Trade War Talk Tempers Optimism Towards Asia

Investors began 2018 with a generally optimistic view, but this euphoria faded by quarter-end as protectionism and talk of a US/China trade war became a key concern. Despite investor pessimism, we expect further volatility might create the opportunity to invest in high-quality Asian equities at lower valuations.

Pre-negotiation posturing

Market volatility spiked as US President Donald Trump started delivering on a campaign promise to rework “bad” trade deals struck by his predecessors. First, he announced tariffs on Chinese steel and aluminum. Then, he announced plans for a 25% tariff on $60 billion of mainly high-tech products from China1 relating to intellectual property rights.

As expected, China retaliated by threatening to add an additional 25% levy on about $50 billion of US imports including soybeans, automobiles, chemicals and aircraft.2 Most recently, it was reported that Trump is considering an additional $100 billion in tariffs on selected Chinese goods.

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Much ado about nothing? Trade War Talk 

Through their recent actions, we see the US and China both attempting to stake out strong positions before heading to the negotiating table. For China, the immediate impact is expected to be small — we estimate these tariffs will apply to only about 2.7% of the country’s total global exports.

The initial damage to the Chinese economy could be a minor reduction in gross domestic product (GDP) of between 0.1% and 0.2%.4However, the medium-term impact will likely be mitigated by export diversification. With China’s GDP predicted to grow at 6% to 6.5%5 for the next few years, the impact of these tariffs is expected to be barely perceptible even if fully implemented.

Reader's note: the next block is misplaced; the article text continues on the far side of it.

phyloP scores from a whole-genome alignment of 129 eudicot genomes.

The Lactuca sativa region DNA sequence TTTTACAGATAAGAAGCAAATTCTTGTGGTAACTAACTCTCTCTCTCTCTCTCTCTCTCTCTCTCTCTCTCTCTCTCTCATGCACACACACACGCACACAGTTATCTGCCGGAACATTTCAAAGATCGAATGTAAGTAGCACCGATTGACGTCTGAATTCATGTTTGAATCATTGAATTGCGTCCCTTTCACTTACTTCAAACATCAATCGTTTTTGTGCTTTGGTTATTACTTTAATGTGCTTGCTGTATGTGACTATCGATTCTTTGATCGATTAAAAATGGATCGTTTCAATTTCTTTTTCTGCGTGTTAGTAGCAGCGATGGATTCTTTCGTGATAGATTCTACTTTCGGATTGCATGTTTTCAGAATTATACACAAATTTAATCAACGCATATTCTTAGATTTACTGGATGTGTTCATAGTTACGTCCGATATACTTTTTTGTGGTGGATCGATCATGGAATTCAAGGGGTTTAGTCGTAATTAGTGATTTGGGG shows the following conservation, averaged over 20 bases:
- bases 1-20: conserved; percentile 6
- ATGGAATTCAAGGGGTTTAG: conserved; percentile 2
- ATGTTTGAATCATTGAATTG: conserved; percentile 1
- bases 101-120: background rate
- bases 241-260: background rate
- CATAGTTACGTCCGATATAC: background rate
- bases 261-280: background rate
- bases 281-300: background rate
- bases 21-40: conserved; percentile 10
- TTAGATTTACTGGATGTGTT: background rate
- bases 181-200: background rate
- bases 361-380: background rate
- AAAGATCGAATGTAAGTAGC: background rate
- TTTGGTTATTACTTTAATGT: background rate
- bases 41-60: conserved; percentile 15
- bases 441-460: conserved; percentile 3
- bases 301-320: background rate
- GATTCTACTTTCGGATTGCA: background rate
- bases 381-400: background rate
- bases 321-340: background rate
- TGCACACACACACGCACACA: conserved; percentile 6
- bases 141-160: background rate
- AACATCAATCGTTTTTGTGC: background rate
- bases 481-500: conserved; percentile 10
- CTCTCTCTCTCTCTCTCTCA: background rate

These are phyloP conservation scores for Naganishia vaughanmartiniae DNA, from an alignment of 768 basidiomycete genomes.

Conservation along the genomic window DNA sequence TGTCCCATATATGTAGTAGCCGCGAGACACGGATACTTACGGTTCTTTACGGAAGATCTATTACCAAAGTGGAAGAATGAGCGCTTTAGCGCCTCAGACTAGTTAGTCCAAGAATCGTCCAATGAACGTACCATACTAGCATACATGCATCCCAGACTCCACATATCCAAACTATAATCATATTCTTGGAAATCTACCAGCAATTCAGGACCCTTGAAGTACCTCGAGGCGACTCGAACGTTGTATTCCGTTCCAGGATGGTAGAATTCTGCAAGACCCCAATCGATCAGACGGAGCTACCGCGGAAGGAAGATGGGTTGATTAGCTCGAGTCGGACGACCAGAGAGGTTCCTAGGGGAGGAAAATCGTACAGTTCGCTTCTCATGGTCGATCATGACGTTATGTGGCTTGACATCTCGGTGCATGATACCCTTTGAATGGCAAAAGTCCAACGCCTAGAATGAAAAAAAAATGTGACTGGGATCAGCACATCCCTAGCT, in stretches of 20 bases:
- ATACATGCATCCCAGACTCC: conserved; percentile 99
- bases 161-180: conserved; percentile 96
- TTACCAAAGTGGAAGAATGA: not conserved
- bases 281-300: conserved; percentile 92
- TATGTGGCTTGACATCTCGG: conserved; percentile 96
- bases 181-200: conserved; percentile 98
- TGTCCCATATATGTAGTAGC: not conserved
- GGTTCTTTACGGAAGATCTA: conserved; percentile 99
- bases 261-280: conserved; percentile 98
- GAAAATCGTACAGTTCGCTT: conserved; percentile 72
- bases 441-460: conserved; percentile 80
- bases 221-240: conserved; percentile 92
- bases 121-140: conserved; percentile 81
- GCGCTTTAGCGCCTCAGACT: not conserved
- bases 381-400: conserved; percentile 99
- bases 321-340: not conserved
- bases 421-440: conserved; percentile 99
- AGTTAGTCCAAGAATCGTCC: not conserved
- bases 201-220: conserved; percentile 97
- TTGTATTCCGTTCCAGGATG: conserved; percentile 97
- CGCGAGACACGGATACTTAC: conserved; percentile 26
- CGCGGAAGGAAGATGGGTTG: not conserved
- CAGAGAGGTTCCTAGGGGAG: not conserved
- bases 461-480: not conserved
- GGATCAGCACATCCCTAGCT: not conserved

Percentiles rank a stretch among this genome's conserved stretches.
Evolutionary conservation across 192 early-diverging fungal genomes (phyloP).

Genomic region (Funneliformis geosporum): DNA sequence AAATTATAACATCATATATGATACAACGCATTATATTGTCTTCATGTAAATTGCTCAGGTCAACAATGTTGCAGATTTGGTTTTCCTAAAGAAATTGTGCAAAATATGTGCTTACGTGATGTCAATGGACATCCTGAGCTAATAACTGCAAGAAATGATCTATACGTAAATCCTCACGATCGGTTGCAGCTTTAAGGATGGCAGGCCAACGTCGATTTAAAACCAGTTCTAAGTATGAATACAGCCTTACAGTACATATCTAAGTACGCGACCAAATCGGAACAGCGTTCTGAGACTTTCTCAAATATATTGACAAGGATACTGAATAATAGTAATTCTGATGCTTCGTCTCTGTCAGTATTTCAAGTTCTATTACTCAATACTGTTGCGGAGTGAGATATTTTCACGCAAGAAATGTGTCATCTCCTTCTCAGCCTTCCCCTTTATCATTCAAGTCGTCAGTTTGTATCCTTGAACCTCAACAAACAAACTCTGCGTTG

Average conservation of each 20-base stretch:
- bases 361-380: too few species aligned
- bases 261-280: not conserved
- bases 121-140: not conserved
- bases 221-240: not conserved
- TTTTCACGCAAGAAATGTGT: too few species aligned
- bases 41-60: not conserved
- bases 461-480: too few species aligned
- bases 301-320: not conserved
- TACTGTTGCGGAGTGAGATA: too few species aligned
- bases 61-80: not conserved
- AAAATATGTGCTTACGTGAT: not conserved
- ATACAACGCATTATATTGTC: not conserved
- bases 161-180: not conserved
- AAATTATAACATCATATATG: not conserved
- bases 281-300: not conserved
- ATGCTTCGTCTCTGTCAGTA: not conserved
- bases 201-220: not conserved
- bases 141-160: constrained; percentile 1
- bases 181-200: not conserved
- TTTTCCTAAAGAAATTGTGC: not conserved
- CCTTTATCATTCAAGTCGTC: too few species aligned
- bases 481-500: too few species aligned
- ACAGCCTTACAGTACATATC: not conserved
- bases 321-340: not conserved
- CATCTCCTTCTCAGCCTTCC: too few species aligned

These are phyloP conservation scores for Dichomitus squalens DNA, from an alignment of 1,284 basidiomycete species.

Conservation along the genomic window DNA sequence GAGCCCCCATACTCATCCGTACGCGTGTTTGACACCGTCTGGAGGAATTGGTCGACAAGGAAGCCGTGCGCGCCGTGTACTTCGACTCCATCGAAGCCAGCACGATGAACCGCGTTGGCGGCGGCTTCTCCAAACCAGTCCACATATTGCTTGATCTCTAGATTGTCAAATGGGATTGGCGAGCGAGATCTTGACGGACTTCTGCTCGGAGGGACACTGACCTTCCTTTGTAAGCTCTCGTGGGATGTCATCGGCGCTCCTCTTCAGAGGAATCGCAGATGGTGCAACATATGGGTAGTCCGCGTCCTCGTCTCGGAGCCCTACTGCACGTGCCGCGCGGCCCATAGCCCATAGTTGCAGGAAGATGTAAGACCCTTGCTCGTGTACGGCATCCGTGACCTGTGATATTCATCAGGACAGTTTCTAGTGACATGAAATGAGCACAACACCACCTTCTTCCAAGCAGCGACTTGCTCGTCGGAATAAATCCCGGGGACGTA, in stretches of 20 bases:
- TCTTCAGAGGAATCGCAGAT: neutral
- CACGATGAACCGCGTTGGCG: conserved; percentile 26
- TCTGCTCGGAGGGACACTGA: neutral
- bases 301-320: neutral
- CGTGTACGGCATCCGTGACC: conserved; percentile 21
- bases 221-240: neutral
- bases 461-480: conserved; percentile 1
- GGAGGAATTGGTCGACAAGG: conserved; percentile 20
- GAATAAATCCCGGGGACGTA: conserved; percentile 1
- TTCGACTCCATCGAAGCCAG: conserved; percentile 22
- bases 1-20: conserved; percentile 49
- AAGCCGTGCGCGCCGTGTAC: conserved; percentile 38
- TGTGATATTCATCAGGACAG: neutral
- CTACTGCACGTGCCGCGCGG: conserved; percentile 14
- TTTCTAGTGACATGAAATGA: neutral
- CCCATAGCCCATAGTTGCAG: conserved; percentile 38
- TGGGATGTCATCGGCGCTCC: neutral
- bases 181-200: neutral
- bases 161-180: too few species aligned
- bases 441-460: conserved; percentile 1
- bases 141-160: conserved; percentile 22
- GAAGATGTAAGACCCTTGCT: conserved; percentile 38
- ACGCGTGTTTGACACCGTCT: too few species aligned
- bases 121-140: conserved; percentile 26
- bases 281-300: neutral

That said, the headlines and risk of a trade war certainly contributed to volatility and weakened investor appetite of late, especially considering the market’s strong performance in 2017.

Conditions in China

Despite the market volatility in the first quarter, Asian companies overall (ex Japan) saw strong positive revenue and earnings revisions. These were driven primarily by upward guidance by companies in China — rising over 11% in the past six months.

Interestingly, the revisions during the last quarter were more positive for momentum and growth stocks than for quality and value stocks. Quality stocks often initially underperform in economic upturns because stable earnings usually lag behind cyclical stocks with rapidly accelerating earnings.

At the end of the first quarter, China’s price-to-earnings ratio (P/E) for the next 12 months was approximately 12.5x,6 which the Invesco International and Global Growth team considers attractive and is well below the benchmark’s ratio of 17x.6.